A feeding hopper 25 is disposed on the top of, and adjacent one end of the chamber 23 and is utilized as a means for feeding aggregate, such as a mineral aggregate, to the belt 21 within the chamber. The hopper 25 may be provided with,
a metering device 26, in the form of a spurred shaft, for feeding the aggregate through the h-opper at a desired rate ,of speed. The belt 21 extends beneath the egress of the hopper 25 and as aggregate is fed from the hopper 25, it falls directly upon the belt 21. An adjustable leveling blade 3|, extending completely acrossand slightly above the belt, is disposed in the path of the moving aggregate and levels the same so that only a desired thickness of aggregate passes through the chamber 23 onto the belt 21.
A suitable number of adjustably mounted burners 33, are disposedwithin the chamber 23, adjacent the top thereof, and are preferably adjusted so that the flames emitted therefrom are inclined downwardly. Thus the outer ends of the flames, which curl upwardly, to some-extent, do not impinge on, and thereby carbonize the top of the chamber. The burners 33 are also adjustable in the vertical plane so that the flames can be positioned any desired distance from the moving aggregate. Preferably, oil'is utilized as the fuel for the burners 33 andis burned in a. luminous flame to providethe maximum radiant heat therefrom. In this manner the aggregate on the belt 21 is exposed to an open and preferably luminous flame and consequently is well heated and thoroughly dried. 1
Secondary air for the burners 33 is supplied by a-suitable number of openings 35, positioned ad- Secondary air for the burners 33, in chamber 3 4|, is supplied by a forced draft dehumidifying unit 49, of conventional design, which exhausts dehumidified air into the chamber 45. This air passes over the hot dry aggregate on belt 41, and is preheated while effectively reducing the temperature of the aggregate. The heated and dehumidified air then enters the chamber 4! through a plurality of apertures 5| of graduated size, to more evenly distribute the air .to the burners 38, and also through the opening around the chute 45. The excess air and products of combustion, of burners 38, are exhausted from chamber 4| by a suitable exhaust fan 53. Thus it is apparent that the dehumidified air passes countercurrent to the movement of the aggregate in chamber 49, to reduce the temperature thereperature reduction chamber 46 is' discharged.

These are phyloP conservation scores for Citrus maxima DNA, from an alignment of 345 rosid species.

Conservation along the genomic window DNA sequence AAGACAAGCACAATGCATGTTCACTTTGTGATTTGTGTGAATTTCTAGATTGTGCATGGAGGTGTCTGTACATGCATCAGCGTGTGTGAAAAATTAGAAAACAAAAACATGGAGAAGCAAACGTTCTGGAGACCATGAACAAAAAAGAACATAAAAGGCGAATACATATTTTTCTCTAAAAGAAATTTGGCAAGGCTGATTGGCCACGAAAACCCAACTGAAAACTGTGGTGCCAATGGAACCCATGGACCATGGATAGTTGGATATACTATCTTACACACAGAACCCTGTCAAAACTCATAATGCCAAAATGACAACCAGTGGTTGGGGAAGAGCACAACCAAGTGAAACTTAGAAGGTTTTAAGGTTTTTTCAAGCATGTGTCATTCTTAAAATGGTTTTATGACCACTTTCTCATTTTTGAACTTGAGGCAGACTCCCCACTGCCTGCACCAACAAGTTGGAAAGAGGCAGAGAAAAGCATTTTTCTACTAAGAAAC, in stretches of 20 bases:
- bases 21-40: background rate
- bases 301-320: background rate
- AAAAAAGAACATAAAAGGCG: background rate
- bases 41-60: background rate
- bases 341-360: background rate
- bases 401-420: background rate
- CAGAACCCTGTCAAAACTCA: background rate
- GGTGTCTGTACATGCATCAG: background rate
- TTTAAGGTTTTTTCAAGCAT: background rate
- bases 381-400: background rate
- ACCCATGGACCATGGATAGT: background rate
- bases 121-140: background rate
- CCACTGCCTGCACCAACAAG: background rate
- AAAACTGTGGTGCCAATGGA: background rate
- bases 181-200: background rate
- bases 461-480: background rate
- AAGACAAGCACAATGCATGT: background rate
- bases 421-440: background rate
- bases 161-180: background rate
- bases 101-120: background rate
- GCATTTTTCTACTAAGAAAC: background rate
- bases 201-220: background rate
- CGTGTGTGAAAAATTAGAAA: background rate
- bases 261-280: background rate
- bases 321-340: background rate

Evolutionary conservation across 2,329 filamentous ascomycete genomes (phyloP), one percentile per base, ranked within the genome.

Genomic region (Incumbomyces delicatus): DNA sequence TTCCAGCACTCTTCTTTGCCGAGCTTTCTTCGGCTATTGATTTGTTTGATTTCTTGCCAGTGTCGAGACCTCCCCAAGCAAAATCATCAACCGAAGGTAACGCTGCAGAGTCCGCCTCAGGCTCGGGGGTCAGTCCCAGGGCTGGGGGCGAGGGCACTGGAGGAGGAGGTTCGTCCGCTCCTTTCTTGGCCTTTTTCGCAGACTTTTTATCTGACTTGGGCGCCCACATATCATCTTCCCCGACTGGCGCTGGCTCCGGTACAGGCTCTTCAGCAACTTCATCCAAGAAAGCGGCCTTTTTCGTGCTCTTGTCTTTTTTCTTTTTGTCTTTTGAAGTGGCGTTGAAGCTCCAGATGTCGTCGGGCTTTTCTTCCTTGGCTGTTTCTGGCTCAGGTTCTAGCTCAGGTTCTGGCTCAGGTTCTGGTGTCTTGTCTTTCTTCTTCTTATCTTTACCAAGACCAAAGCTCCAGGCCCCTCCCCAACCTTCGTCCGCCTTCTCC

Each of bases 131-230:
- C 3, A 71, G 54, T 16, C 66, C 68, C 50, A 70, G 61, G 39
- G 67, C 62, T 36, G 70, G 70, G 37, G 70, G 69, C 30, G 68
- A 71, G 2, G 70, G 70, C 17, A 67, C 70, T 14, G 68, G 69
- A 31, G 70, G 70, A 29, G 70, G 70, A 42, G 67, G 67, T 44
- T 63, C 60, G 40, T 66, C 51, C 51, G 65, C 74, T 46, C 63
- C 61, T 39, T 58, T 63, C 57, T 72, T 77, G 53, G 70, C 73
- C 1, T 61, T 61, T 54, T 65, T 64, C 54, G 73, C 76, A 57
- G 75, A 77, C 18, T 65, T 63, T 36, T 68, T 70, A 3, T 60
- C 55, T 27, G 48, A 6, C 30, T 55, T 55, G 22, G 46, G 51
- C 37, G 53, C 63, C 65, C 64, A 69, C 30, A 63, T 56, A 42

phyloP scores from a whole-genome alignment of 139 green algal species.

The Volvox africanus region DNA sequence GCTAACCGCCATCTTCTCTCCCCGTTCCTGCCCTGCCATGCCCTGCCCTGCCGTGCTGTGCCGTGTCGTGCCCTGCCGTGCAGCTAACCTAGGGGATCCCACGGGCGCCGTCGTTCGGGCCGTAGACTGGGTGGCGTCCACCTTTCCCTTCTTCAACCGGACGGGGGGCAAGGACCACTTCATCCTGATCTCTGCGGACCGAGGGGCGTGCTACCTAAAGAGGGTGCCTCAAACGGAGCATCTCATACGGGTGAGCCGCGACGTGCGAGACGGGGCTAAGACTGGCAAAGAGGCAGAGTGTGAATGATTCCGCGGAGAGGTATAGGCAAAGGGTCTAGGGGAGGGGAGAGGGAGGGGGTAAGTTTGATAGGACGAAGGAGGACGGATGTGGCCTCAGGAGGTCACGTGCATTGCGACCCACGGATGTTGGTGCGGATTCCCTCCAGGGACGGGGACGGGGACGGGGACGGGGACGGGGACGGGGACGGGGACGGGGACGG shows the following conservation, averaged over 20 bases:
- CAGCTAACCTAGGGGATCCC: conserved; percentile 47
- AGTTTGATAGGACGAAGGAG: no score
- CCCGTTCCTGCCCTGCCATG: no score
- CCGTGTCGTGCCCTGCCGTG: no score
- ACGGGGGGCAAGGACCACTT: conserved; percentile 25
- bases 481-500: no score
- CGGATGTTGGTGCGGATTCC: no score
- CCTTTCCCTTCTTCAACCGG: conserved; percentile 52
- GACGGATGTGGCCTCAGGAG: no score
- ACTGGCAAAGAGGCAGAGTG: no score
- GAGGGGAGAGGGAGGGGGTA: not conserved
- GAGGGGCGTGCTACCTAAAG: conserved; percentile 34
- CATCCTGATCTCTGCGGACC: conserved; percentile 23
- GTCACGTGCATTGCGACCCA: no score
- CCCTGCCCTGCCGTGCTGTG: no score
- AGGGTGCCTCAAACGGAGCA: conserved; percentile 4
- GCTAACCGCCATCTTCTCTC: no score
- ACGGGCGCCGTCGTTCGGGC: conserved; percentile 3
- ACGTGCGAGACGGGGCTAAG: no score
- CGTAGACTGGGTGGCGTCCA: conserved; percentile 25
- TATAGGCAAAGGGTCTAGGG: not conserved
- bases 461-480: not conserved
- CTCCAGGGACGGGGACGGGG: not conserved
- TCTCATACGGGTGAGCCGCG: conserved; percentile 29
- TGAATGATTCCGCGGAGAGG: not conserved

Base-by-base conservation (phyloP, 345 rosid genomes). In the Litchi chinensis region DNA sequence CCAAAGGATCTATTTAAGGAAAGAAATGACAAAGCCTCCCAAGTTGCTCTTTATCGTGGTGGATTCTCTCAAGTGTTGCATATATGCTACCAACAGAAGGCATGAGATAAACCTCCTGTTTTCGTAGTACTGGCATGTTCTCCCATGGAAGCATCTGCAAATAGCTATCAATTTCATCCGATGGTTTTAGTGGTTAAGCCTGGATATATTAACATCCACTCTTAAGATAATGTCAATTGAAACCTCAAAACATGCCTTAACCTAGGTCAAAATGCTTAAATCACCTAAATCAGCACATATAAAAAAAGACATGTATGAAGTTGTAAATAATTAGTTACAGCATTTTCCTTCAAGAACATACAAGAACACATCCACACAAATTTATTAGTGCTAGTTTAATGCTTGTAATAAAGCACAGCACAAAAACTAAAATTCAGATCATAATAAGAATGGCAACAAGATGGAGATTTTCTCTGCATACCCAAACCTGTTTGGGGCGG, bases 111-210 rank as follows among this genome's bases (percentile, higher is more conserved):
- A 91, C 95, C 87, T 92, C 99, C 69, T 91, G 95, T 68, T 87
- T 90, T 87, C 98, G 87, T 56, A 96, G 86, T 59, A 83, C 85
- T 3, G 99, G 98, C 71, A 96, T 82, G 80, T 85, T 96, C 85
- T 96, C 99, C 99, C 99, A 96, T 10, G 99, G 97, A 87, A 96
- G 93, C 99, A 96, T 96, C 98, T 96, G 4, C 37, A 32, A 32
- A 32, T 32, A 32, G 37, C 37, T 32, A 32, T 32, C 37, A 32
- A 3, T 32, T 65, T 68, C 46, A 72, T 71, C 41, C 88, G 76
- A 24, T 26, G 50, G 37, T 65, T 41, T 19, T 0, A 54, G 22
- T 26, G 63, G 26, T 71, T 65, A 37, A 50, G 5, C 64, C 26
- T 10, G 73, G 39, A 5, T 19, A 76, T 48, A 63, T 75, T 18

from the belt 43 onto an inclined chute 55 which delivers the same to a conveyer, such as a belt 51, within a chamber 59. The belt 51 travels in a clockwise direction and passes over and under suitably disposed sprockets 6| which causes the belt to be depressed in the central portion thereof andto pass through a shallow tank or vat 93. The vat 63 contains a treating compound, such as a material impervious to moisture such as ahydro-carbonaceous material, for example, caoutchouc (C5Ha)z, asphalt, bituminous compounds and I preferably employ a bituminous compound.
' In this manner the hot dry aggregate is imthe aggregate to a second conveyer, such as belt 43, which is disposed within chamber 4|. The belt 43 is similar in all respects and is caused to move in the same manner as belt 21. The belt 43 travels in a clockwise direction to convey the aggregate through the chamber 4| (the function of chamber 4| will be described hereinafter) to the opposite end thereof where the aggregate is dropped upon an inclined chute 45 communicating with a third chamber 49. The chute 45 delivers the aggregate to a belt 41 which is similar in all respects to the aforementioned belts and travels in a counterclockwise direction within the chamber 46. It will be observed that chamber 4| is also provided with burners 38, ad-
iacent the top thereof and similar to the burners 33. Thu s,the aggregate is heated in chamber '23, agitated, due to the fall down chute 39 The agitaand further-heated in chamber 4|. tion of the aggregate causes different surfaces thereof to be exposed to the open flames and in this. manner provides more thorough dehydration of the aggregate.
mersed in the treating compound for a predetermined period of time dependent on the longitudinal rate of movement of the belt. The belt 51 emerges from the vat 63 and travels parallelly thereover for a substantial distance to permit the surplus compound to drain from the aggregate into an extended and inclined portion 64 of the vat 53.
Preferably the bitumen used in vat 63 is .cut with a non-inflammable solvent to lower the viscosity thereof and thereby cause more thorough impregnation of the bitumen solution into the usually cellular structure of the aggregate. The bituminous solution is supplied from a tank, or other means, external of the chamber 59. A pump may be provided to circulate the solution, through suitable strainers and cooling apparatus, from the vat 63 to the tank to cool the same. This may be necessary in some instances since the hot aggregate immersed in the solution causes the solution to be heated to a temperature beyond that desired.
In some cases the bituminous compound is used without a solvent or cutting agent, In this event a burner 6| is provided for thevat 53 to heat the compound to liquidity when operation of the plant'is initiated; thereafter the hot aggregate maintains the liquidity of the compound, thusv eliminating the necessity of further external heat application;